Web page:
Leader: Lucy Starling

This was advertised to members in early May as an additional meeting following the rescheduling of my Ham Wall Bird Song field workshop (2) from Saturday 8 May to Friday 7 May due to adverse weather forecast for that weekend.

As Carole C and I drove into the car park, just behind Terry D with John G, and simultaneously got out of the car, we all immediately heard a Cuckoo which put in a very brief appearance just over the hedge. I then mentioned my astonishment at the sight of what looked like a full car park already at 9am! The thought that there might be a “twitch” on for a rare bird went through my mind but replaced with the thought that it was perfect weather conditions for nature watching at this wonderful reserve and it was still school half-term holiday period etc.

River Warbler, Ham Wall, 5 June 2021 © Ned Garnett

River Warbler, Ham Wall, 5 June 2021 © Ned Garnett

Reed Warbler, Ham Wall 5 June 2021 © Ned Garnett

I soon learned that my first thought was correct; a River Warbler was present in the reed beds off the grass path leading towards the Avalon Hide. It was showing well and singing a birder told me; he had arrived on site about 6am. The bird had arrived on Friday, the previous day, and that was why the site was busy and not absolutely heaving with birders as many would have got the bird on 4th – this was a bit of a “mega” species as I read later, the first mainland sighting for around a decade and a UK tick for me and for Terry D! So, when all 11 Nats members were gathered at 9.30am, I showed the illustration in my Collins field guide and said I would be walking directly to the site of the bird without delay or any stopping, even to look at a Bittern! As I walked along, I thought I could hear Common Cranes calling in the far distance and when I later took note of the board reporting the day’s species thus far, three Cranes got a mention (Geoff H and Felicity G saw them but they were some way off).

Birders were departing the stretch of grass track as we approached the crowd of about 50 and all was calm and quiet, everyone enjoying the experience and of course cameras were clicking and videos being taken. Everyone was getting telescope views and noting the distinct undertail pattern as can be seen in Ned Garnett’s photos – compare the slightly larger River Warbler with a Reed Warbler which sometimes popped up nearby. The song of the River Warbler is described as being like a powerful sewing machine. Of course, the song is completely different from Reed Warbler. So, number 410 species recorded in the UK for me, my first “tick” since 2013.

Bittern pair, Ham Wall 5 June 2021 © Ned Garnett

After some 30 minutes, we moved away to give room to other birders arriving and headed off in a very happy mood to walk around Waltons where we had the place to ourselves and all the creatures living there which was truly delightful and very rewarding. We did stop first at VP1 which was being reported as the best spot for Bittern viewing and so it was for us – excellent views of a pair in flight low over the reeds and then dropping in. Likewise, good views of Marsh Harriers (photo top of page © Ned Garnett).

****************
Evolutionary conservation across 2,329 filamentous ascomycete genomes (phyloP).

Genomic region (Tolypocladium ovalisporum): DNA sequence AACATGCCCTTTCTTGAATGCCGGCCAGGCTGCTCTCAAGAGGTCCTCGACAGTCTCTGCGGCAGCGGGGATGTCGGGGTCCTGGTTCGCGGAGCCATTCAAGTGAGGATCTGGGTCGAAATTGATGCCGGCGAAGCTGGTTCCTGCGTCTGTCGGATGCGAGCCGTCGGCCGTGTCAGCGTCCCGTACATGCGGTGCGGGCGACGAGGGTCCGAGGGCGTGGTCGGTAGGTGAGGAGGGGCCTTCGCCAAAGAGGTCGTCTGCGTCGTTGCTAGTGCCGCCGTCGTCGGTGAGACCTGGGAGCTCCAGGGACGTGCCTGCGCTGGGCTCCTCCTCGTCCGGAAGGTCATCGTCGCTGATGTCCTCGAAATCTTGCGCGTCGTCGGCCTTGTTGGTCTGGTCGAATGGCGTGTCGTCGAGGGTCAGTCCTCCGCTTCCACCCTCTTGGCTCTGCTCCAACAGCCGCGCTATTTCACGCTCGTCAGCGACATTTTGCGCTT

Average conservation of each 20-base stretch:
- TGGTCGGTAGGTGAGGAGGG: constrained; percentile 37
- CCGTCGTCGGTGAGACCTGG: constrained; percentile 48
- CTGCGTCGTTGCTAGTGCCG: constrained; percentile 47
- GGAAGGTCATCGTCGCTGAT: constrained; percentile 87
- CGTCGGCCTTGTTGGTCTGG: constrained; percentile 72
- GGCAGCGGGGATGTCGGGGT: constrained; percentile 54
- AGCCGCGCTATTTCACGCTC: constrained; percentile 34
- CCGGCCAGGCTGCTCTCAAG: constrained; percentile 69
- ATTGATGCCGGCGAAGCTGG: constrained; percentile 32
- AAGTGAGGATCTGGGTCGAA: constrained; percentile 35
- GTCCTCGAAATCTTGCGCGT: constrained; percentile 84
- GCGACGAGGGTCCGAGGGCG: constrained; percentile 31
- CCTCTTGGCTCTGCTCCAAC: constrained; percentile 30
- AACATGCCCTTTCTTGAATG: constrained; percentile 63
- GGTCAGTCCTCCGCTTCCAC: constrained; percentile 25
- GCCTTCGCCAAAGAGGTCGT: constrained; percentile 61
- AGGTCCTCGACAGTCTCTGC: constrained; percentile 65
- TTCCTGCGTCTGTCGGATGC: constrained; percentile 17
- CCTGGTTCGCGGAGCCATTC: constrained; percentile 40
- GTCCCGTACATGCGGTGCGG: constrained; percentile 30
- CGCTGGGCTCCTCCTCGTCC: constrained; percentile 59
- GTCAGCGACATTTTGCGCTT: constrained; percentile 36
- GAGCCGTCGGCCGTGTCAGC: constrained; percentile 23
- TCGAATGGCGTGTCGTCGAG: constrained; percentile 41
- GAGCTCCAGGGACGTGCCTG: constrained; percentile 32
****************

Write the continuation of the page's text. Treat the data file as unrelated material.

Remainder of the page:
Common Whitethroats with young fledglings calling in the nearby bushes and a most obliging Sedge Warbler singing with its usual gusto, vivacity and mimicry including in song-flight. So, still lots to enjoy listening to including the loud and rather startling outbursts from Cetti’s Warbler and the more subdued twitters from other songsters including Reed Buntings and Willow Warblers but song generally on the wane somewhat at this time in the breeding season. I think we all heard a few croaks from the Iberian Pool Frogs among the bird songs and calls and humming of insects.

Four spotted Chaser © John Rawles.

Hairy Dragonfly, Ham Wall 5 June 2021© Ned Garnett

Black Tailed Skimmer Ham Wall 5 June 2021 © Ned Garnett

Indeed, It was so good to see so much more insect life on our circular walk following a spell of warmer and sunnier weather. So many Four-spotted Chaser and reasonable numbers of Hairy Dragonfly, among the hundreds of Variable, Common Blue, Azure, Blue-tailed damselflies and a handful of male Banded Demoiselle (I don’t think I actually recall seeing a Large Red Damselfly but they must have been about). Ned G managed an excellent shot of a male Black-tailed Skimmer, a species that likes to land of rough hard bare ground. We saw several Red Admiral and a few Speckled Wood butterflies and Terry D identified an Angle Shades moth resting in the grass. After a 1pm lunch at the picnic tables by the pond, we noticed many Swallows swooping about no doubt hunting insects and we wondered where any Hobby had got to – well, we soon found out as on our return to our cars, two Hobby swept into view, one chasing after a Swallow!

We did pop across to Shapwick Heath as far as the turning to Noah’s Hide and added Red-eyed Damselfly and Scarce Chaser to our Odonata list of species and we heard two booming Bittern and had some good views of Great White Egret (one Little Egret seen at Ham Wall and Grey Heron). Our visit ended around 3pm as more hopeful birders were arriving from afar to see and hear the River Warbler.

Carole and I returned to Bath via Tadham and Tealham Moor, all part of the Avalon Marshes complex of habitats where, on Thursday 4th, I had found Cattle Egrets among cattle close to the road and also male Yellow Wagtails among Lapwing. Good fortune was with us and the species were in the same locations as on Thursday – the gods were really smiling on us to end what was a truly astonishing day full of the joys of the natural world.

Lucy Starling